However, Russian efforts to appear as a modern peaceful progressive state would have been wasted. It would be seen as an aggressor and expelled from international bodies.

Sanctions will bite: high tech imports may be banned, as in the Soviet days. The Russian elites are reluctant to jeopardise their good life. The Russian military just recently began its modernisation and is not keen to fight yet, perhaps not for another ten years. But if they feel cornered, if NATO moves into Eastern Ukraine, they will fight all the same.

The Ukrainian national interest lies with Russia

Some Russian politicians and observers believe that Ukraine is a basket case. Its problems would be too expensive to fix. This assessment has a ‘sour grapes’ aftertaste, but it is widespread.

An interesting new voice on the web, The Saker, promotes this view. “Let the EU and the US provide for the Ukrainians, they will come back to Mother Russia when hungry”, he says. The problem is, they will not be allowed to reconsider. The junta did not seize power violently in order to lose it at the ballot box.

Besides, Ukraine is not in such bad shape as some people claim. Yes, it would cost trillions to turn it into a Germany or France, but that’s not necessary. Ukraine can reach the Russian level of development very quickly – in union with Russia. Under the EC-IMF-NATO, Ukraine will become a basket case, if it’s not already.

The same is true for all East European ex-Soviet states: they can modestly prosper with Russia, as Belarus and Finland do, or suffer depopulation, unemployment, poverty with Europe and NATO and against Russia, vide Latvia, Hungary, Moldova, Georgia.

It is in Ukrainian interests to join Russia in some framework. Ukrainians understand that. For this reason they will not be allowed to have democratic elections.

Putin’s hard choices

Simmering Novorossia has a potential to change the game. If Russian troops don’t come in, Novorossian rebels may beat off the Kiev offensive and embark on a counter-offensive to regain the whole of the country, despite Putin’s pacifying entreaties. Then, in a full-blown civil war, the Ukraine will hammer out its destiny.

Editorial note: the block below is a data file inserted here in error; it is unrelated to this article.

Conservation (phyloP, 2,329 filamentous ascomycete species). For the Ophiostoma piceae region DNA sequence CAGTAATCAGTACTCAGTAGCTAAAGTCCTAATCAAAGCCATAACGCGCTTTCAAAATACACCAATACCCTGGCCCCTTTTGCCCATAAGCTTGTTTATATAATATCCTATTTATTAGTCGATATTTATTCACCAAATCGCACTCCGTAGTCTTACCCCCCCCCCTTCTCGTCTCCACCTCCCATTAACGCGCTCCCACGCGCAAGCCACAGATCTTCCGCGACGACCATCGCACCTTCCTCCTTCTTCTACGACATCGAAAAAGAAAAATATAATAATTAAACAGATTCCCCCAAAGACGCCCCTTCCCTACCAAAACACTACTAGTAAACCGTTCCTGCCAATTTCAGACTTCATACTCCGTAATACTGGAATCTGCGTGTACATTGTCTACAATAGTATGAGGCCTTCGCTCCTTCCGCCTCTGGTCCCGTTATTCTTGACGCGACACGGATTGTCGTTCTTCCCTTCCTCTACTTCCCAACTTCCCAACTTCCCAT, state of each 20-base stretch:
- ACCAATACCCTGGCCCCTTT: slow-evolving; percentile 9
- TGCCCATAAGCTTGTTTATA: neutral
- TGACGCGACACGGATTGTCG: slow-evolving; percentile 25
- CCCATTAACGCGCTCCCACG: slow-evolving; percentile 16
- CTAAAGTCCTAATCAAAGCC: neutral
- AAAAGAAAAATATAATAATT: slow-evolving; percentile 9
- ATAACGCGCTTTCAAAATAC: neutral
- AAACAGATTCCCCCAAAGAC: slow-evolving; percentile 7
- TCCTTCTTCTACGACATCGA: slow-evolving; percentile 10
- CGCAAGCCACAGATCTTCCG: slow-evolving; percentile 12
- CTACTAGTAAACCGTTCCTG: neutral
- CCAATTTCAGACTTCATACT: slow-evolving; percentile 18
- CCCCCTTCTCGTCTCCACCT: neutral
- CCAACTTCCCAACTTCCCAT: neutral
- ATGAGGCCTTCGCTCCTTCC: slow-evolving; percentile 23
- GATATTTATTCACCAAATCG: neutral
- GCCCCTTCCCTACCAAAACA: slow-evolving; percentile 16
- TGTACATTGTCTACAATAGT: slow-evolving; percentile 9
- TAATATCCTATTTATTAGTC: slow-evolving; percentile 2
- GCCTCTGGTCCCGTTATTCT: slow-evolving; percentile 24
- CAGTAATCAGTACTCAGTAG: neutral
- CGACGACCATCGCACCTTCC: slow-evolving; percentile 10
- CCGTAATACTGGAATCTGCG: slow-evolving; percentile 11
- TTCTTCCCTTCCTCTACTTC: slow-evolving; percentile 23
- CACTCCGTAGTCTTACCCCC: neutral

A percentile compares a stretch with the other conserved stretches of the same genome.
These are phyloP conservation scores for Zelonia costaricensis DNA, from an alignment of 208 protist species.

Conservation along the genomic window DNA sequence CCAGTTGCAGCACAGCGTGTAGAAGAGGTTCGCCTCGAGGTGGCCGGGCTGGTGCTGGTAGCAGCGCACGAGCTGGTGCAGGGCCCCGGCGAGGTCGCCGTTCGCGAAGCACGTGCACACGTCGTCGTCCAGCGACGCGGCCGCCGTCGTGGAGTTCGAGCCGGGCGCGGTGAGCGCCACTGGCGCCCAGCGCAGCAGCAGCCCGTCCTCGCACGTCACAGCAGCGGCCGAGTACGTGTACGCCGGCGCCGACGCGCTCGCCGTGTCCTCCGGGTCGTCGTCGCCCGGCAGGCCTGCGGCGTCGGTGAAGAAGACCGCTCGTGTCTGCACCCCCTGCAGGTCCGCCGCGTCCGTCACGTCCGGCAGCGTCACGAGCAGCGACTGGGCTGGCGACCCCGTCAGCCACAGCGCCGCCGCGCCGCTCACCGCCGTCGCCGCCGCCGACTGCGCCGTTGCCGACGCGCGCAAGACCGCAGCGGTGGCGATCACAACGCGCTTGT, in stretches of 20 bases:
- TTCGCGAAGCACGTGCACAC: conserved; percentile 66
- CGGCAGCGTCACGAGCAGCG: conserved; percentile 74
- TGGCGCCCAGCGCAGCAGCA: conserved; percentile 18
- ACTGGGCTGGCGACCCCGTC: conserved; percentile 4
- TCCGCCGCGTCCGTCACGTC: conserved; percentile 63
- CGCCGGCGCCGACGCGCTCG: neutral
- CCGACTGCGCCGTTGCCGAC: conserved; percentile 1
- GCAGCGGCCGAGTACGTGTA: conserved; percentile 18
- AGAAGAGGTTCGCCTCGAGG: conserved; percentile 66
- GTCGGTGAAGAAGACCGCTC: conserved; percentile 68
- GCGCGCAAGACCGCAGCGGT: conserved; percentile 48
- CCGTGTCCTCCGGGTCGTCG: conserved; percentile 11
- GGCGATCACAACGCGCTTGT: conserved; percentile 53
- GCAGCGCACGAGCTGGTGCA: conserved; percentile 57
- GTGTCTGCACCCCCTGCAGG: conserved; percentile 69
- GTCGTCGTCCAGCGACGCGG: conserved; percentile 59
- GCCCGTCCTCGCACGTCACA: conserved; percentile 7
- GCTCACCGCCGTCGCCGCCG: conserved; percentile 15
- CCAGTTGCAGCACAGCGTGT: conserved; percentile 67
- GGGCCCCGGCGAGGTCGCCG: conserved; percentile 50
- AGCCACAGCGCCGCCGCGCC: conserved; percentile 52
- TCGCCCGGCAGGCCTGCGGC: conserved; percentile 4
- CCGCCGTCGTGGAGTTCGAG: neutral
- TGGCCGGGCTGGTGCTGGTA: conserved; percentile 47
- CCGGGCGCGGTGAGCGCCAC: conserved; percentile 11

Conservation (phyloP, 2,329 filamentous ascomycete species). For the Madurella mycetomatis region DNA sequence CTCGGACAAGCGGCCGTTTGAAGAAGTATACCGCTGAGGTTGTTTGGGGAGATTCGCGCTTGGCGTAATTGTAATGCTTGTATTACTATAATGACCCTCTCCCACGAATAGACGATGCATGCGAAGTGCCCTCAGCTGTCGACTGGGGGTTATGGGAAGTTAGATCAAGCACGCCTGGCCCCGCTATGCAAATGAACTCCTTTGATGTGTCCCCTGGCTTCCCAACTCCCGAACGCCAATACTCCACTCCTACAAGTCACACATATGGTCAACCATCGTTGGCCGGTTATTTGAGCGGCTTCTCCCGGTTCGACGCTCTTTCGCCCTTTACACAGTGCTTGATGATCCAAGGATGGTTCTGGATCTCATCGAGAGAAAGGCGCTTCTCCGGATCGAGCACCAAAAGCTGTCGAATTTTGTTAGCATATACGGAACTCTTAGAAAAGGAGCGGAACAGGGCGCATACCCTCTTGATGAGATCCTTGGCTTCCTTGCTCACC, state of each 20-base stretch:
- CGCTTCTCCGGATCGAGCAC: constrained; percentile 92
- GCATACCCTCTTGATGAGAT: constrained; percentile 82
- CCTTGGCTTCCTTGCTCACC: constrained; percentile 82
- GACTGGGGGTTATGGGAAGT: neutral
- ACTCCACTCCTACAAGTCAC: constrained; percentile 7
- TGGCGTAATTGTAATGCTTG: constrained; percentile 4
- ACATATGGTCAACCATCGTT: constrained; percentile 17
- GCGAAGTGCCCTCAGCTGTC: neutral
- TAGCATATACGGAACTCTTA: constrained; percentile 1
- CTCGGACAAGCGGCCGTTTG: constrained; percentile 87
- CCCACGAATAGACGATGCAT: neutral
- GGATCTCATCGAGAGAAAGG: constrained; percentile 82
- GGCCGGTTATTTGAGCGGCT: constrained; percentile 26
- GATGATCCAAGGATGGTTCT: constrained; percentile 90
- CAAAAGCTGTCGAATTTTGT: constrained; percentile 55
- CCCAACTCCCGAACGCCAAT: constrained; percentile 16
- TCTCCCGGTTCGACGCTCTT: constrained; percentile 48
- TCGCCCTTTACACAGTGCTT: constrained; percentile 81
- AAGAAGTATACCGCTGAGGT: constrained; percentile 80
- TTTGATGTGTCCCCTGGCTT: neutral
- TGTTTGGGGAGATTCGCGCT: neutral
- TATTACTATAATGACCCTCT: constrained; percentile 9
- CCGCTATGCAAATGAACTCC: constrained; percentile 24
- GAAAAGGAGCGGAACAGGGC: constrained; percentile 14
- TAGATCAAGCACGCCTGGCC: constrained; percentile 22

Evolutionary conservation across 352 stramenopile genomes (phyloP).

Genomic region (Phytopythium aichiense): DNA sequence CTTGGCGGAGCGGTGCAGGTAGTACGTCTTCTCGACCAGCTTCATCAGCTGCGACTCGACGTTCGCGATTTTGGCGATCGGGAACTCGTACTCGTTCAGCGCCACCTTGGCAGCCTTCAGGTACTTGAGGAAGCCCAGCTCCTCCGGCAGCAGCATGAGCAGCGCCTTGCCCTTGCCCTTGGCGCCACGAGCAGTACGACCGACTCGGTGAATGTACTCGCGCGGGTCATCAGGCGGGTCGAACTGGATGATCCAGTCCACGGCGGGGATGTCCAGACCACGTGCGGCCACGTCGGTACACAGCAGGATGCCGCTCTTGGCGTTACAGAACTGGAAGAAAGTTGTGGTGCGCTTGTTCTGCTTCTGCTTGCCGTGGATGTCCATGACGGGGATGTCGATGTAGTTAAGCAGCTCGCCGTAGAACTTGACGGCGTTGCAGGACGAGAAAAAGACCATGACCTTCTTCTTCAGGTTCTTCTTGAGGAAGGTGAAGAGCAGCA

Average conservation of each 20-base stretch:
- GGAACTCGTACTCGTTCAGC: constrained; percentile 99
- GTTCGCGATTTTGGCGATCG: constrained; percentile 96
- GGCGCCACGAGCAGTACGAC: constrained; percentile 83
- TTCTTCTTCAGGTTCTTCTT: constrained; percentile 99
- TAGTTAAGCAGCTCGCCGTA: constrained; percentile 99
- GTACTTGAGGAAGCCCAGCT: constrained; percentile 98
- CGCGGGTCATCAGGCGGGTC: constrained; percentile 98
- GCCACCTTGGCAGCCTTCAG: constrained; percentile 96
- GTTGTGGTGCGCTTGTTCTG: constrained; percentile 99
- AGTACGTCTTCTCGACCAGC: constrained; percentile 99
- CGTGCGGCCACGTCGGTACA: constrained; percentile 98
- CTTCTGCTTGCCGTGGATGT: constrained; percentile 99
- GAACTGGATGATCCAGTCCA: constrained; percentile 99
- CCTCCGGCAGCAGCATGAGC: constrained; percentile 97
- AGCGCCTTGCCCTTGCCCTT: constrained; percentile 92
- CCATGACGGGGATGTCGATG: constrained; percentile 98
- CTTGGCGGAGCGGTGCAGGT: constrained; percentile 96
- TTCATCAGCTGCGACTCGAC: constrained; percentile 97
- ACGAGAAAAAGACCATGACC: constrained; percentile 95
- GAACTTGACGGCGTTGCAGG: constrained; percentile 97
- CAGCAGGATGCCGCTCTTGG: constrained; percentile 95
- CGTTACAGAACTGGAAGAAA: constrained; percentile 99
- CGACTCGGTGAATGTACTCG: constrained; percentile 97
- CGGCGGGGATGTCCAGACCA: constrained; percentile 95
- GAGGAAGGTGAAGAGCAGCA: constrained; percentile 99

On a personal level, Putin faces a hard choice. Russian nationalists will not forgive him if he surrenders Ukraine without a fight. The US and EU threaten the very life of the Russian president, as their sanctions are hurting Putin’s close associates, encouraging them to get rid of or even assassinate the President and improve their relations with the mighty West.

War may come at any time, as it came twice during the last century – though Russia tried to avoid it both times. Putin wants to postpone it, at the very least, but not at any price.

Putin’s choice is not an easy one. As Russia procrastinates, as the US doubles the risks, the world draws nearer to the nuclear abyss. Who will chicken out?

Israel Shamir can be reached at [email protected]

We came dangerously close to nuclear war when the United States was fighting in Vietnam, Pentagon Papers whistleblower Daniel Ellsberg told a reunion of the Stanford anti-Vietnam War movement in May 2014. He said that in 1965, the Joint Chiefs of Staff assured President Lyndon B. Johnson that the war could be won, but it would take at least 500,000 to one million troops. The Joint Chiefs recommended hitting targets up to the Chinese border. Ellsberg suspects their real aim was to provoke China into responding. If the Chinese came in, the Joint Chiefs took for granted that we would cross into China and use nuclear weapons to demolish the communists.

Former President Dwight D. Eisenhower also recommended to Johnson that we use nuclear weapons in both North and South Vietnam. Indeed, during the 1964 presidential campaign, Republican nominee Barry Goldwater argued for nuclear attacks as well. Johnson feared that the Joint Chiefs would resign and go public if Johnson didn’t follow at least some of their recommendations, and he needed some Republican support for the “Great Society” and the “War on Poverty.” Fortunately, Johnson resisted their most extreme proposals, even though the Joint Chiefs regarded them as essential to success. Ellsberg cannot conclude that the antiwar movement shortened the war, but he says the movement put a lid on the war. If the president had done what the Joint Chiefs recommended, the movement would have grown even larger, but so would the war, much larger than it ever became.

“The Most Dangerous Man in America”